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Kerria Japonica


Japanese Kerria, Kerria

Kerria japonica
(Rosaceae - Rose Family)

Full sun to full shade

HABIT:  Ornamental deciduous shrub maturing at up to 5' tall by 6' wide, arching clump growth habit, becoming rounded with age, rapid growth rate from its basal shoots, but slow growth rate from the established stems.  Width can be 10’ or greater.  Lots of slender twigs.  Stems are upright to arching.  Suckers freely.

CULTURE:  East to grow prefers a moist, rich, well-drained, slightly acidic soil in partial sun, but will tolerate poor soils, heat, drought, and various sun or shade conditions.  Hardy to zone 5.

FOLIAGE:  Alternate, simple leaves 1 ½ - 4” long emerging with bright medium-green color and changing to dark green as the season progresses.  Deciduous, alternate, ovate to lanceolate, doubly serrated, with sunken or impressed veins and an acuminate apex.  Usually keeps color into November.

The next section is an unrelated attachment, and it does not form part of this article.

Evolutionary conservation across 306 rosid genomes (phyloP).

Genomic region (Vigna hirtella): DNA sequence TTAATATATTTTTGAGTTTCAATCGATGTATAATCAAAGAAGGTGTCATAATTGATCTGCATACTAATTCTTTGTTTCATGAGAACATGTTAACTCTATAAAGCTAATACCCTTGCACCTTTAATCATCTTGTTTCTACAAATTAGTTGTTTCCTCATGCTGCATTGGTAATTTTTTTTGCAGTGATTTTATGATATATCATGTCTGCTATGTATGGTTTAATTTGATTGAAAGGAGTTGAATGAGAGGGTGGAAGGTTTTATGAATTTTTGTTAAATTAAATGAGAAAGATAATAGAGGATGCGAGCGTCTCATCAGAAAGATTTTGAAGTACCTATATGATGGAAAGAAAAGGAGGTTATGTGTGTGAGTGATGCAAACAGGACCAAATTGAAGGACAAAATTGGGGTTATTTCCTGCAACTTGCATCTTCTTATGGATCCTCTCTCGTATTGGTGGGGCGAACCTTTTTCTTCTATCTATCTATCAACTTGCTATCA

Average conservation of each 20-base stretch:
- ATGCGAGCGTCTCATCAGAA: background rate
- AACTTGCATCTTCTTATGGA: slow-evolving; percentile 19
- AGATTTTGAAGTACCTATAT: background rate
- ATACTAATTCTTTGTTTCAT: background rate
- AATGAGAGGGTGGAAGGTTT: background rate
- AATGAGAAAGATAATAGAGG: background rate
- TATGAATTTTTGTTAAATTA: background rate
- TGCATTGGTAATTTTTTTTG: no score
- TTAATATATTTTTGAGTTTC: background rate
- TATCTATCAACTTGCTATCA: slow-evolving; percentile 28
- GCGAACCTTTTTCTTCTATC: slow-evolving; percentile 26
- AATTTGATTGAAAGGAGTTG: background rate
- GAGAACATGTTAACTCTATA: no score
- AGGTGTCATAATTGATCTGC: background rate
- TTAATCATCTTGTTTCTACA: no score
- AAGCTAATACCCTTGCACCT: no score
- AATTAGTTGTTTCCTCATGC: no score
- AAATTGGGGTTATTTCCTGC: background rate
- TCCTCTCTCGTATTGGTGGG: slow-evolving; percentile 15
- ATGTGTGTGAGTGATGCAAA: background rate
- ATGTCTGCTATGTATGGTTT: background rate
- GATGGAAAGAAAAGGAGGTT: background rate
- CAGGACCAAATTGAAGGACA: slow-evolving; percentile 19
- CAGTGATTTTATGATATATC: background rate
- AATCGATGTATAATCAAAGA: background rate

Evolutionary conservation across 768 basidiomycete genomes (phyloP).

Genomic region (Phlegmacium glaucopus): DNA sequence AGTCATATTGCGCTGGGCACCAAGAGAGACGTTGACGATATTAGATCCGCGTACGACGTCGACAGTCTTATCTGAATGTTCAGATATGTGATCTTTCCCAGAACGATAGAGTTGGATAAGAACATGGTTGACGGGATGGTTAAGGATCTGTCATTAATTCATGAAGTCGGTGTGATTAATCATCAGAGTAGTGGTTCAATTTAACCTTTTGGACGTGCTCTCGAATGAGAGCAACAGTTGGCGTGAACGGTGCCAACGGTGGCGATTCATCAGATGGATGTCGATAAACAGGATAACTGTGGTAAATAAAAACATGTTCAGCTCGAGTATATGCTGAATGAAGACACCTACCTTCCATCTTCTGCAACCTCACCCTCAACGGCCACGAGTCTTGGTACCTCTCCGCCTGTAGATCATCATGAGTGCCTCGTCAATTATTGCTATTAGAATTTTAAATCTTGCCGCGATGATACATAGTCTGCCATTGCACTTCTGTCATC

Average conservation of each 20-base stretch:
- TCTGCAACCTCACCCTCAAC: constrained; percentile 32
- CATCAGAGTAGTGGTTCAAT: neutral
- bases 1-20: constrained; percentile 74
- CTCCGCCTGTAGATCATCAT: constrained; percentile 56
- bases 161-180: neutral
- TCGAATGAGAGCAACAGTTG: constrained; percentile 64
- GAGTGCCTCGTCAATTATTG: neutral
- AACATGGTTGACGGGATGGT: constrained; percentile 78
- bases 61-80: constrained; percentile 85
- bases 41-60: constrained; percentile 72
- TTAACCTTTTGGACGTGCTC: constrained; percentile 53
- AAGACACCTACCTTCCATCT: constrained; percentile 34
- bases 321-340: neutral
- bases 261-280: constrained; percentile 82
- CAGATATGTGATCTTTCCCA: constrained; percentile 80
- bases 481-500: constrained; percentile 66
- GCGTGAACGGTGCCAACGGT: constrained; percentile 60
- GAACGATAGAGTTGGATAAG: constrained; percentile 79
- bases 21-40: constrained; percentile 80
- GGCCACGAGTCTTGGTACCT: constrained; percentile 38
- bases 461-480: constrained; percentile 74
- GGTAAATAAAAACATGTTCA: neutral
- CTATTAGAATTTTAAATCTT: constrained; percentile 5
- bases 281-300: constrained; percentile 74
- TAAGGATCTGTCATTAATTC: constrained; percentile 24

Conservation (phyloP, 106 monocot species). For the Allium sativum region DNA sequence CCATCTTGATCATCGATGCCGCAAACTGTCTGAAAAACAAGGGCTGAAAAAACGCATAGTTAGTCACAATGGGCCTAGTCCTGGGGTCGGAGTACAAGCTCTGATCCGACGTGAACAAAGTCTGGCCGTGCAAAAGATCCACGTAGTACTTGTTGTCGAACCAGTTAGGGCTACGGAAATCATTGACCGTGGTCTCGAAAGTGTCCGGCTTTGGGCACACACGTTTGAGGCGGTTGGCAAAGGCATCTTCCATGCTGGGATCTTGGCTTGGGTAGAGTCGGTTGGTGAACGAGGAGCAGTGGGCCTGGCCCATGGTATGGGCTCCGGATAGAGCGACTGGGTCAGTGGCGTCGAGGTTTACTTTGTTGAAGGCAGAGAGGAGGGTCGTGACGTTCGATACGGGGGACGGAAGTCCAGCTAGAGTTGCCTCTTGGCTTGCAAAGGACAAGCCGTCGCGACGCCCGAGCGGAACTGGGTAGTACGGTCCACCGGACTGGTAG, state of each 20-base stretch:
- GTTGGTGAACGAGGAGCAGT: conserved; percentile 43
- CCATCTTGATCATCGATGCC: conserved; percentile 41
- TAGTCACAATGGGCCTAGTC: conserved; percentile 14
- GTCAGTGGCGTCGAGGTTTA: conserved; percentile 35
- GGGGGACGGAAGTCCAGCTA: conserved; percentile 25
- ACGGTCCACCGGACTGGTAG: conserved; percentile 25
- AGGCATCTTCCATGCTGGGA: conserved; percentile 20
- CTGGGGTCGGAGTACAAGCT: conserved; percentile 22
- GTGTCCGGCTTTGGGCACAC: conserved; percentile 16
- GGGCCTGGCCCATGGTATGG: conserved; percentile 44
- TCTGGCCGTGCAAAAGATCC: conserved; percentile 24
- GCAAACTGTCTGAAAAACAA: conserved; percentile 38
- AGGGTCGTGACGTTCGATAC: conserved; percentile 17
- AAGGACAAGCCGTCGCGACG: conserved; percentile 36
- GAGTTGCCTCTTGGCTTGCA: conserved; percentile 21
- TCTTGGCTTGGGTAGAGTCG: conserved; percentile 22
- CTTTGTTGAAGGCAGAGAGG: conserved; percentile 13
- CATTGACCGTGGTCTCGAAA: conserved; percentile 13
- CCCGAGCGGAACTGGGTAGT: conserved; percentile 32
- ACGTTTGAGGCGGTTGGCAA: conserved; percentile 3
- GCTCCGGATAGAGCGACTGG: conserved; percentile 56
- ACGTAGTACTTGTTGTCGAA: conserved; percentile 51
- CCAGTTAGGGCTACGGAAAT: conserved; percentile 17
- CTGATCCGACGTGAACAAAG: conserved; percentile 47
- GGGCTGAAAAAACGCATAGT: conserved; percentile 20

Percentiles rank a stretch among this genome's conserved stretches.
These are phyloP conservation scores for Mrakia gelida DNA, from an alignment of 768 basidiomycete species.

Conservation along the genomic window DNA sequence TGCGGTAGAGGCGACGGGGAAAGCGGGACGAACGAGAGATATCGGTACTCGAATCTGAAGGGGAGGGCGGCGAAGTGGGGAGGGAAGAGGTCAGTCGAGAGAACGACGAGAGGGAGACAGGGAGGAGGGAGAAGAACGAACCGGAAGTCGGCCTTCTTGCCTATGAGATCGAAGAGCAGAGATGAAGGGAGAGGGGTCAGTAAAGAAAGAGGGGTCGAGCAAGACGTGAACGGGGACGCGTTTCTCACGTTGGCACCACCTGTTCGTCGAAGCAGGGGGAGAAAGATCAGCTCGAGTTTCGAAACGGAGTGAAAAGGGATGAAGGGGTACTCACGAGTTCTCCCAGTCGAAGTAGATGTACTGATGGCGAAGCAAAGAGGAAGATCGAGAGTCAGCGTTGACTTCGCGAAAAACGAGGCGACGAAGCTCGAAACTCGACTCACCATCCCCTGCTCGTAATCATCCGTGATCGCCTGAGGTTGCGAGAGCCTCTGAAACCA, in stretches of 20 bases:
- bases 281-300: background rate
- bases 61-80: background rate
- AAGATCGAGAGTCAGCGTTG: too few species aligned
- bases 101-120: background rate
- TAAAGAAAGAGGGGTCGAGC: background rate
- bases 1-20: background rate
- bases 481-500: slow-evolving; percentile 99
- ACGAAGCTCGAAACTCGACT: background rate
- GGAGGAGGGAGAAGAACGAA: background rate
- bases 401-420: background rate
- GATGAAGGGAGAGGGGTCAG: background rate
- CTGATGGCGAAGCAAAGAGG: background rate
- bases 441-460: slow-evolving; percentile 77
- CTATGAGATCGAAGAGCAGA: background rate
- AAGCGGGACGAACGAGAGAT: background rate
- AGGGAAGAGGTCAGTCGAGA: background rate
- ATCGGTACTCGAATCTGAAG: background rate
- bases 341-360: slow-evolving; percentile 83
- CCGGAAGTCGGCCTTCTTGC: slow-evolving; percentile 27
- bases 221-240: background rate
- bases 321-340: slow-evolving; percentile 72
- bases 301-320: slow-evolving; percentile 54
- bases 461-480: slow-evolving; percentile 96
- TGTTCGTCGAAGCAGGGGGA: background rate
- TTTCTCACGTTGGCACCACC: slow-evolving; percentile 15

FLOWERS:  Produces bright golden-yellow flowers, in April and May and sporadically throughout the summer.  1.5" diameter solitary flowers can be very dense on the stems if in full sun.  Each golden-yellow flower is effective for two to three weeks and has a good contrast against the green foliage background.  Single and doubles available.  Flowers tend to bleach out in full sun.  Fruit is rare and insignificant.



USES: foundation, specimen, group planting, or mass planting shrub, good for naturalizing in the border or in erosion control situations.  Good winter stem contrast against red brick or white stone walls medium-fine texture in foliage and very fine-texture when bare open to average density in foliage but thick density when bare (for mature plants).


PROBLEMS:  Rose Family, with few disease or pest problems, although death of the older, usually central stems in the winter is fairly common with mature shrubs


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